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The Student News Site of Hyman Brand Hebrew Academy


The Student News Site of Hyman Brand Hebrew Academy


The Student News Site of Hyman Brand Hebrew Academy


How Social Media Controls the Careers of Influencers


Slider Image courtesy of Flickr.

Due to the national shock that took place on Jan. 6, 2021, President Donald Trump’s Twitter account has been banned for inciting the violence that happened at the nation’s Capital. His Twitter account was banned, along with accounts on Facebook, Instagram, YouTube, Amazon Web Services, Snapchat, Reddit…the list goes on. It is extraordinary how powerful social media can result in the destruction or empowerment of people, ideas, movements, and places. There is not a single end to the function of social media: It can be used for both positive and negative incentives. 

One of the most prominent and relevant social media hashtags today is for the Black Lives Matter (BLM) movement. Generally considered to have been fully birthed after the shooting of Trayvon Martin 2012, an African-American, the movement has experienced major development in the subsequent 8 years. 

Most notably, after the death of George Floyd on May 25, 2020, BLM and other related hashtags were mentioned around 80 million times on platforms such as Twitter, Facebook, and Reddit, a number far exceeding certain brands that receive the majority of interest on social media. Not to mention the shocking clip of Floyd on the ground under the knee of former officer Derek Chauvin that spiraled across the internet. 

Other than news spreading and organizing protests online, “Blackout Tuesday” was another social media event originally for entertainment companies such as Spotify, Apple Music, and TikTok to halt their production for one day in light of the protests in Minneapolis after Floyd’s murder. Eventually, the initiative was extended to any person who wished to support the message and honor the demonstrations, flooding social media platforms with blogs of blank black screens. Although there was some controversy among music artists about its true intention, since it was originally to strictly halt the business of music industries, it was still a significant phenomenon on social media.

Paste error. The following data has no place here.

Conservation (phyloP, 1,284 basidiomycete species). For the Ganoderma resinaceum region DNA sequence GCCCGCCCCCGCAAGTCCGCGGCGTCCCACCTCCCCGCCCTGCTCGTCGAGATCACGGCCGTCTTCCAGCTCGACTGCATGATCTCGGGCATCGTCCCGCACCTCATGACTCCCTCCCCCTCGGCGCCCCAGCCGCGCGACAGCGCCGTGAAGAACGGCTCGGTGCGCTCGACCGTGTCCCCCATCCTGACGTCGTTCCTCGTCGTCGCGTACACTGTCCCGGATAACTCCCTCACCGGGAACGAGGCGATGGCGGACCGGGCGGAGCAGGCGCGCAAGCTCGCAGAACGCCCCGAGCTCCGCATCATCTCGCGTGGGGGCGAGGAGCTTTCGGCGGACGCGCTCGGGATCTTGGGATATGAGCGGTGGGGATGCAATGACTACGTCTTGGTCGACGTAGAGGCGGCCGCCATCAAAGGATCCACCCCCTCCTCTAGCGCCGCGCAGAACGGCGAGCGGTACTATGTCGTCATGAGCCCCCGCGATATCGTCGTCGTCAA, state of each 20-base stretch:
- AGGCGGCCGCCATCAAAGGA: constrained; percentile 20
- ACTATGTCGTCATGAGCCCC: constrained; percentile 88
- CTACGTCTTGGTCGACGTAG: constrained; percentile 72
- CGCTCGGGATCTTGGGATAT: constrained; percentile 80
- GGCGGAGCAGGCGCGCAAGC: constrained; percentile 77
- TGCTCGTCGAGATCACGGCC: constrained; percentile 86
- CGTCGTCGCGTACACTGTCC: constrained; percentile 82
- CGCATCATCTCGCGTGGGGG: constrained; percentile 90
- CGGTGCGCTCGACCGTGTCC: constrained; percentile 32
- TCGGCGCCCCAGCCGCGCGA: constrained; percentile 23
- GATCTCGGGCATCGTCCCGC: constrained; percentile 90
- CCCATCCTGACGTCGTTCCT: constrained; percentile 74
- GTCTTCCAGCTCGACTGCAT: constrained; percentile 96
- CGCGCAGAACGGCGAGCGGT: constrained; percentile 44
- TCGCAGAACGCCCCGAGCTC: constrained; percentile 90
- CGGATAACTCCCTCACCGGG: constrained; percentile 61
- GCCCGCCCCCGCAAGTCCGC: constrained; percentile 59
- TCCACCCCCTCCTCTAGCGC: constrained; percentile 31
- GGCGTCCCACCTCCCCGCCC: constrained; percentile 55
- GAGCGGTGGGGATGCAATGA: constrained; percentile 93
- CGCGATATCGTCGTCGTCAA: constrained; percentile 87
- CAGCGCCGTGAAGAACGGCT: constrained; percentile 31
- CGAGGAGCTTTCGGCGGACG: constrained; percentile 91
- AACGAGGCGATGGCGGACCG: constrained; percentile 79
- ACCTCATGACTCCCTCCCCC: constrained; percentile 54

Much of the Black Lives Matter movement has been publicized through the use of social media, with awareness stemming from shared protests, videos, and education. Image from Wikimedia.

Another movement that has gained broad attention on social media is #MeToo, a movement founded in 2006 by Tarana Burke to enable women to speak up about their experiences with sexual harassment. The peak of the movement arguably occurred after former President Donald Trump’s inauguration, in conjunction with the sentiments of the Women’s March in 2017.  

In October of 2017, American actress Alyssa Milano tweeted for anyone who had been sexually assaulted or harassed to reply with #MeToo. Over the course of the next year, the Me Too hashtag was used up to 19 million times since Milano’s original tweet. 

The Me Too movement was also heavily focused on supporting the convictions of well known men, namely in the case of Harvey Weinstein. In fact, according to Vox, a total of 262 men were accused of sexual misconduct from April of 2017 to the end of 2018. In the case of Harvey Weinstein, one accusation came after another, and eventually Weinstein had dozens of women, especially well known actors, stacked against him in court. 

The instantaneous spread of information and news taken advantage of by the Me Too movement certainly led to Weinstein’s inevitable downfall, leading to a broader and more controversial aspect of social media: cancel culture. 

A new scandal, reminiscent of those led by the Me Too movement, involves viral media sensation, Carson King, with the alias “CallMeCarson.” He is a prominent entertainment streamer in the Twitch community as well as a content creator on YouTube, and recent allegations began with one young woman on Twitter, claiming that King had engaged in a relationship with her. She provided screenshots of direct messages in Discord to prove her claim.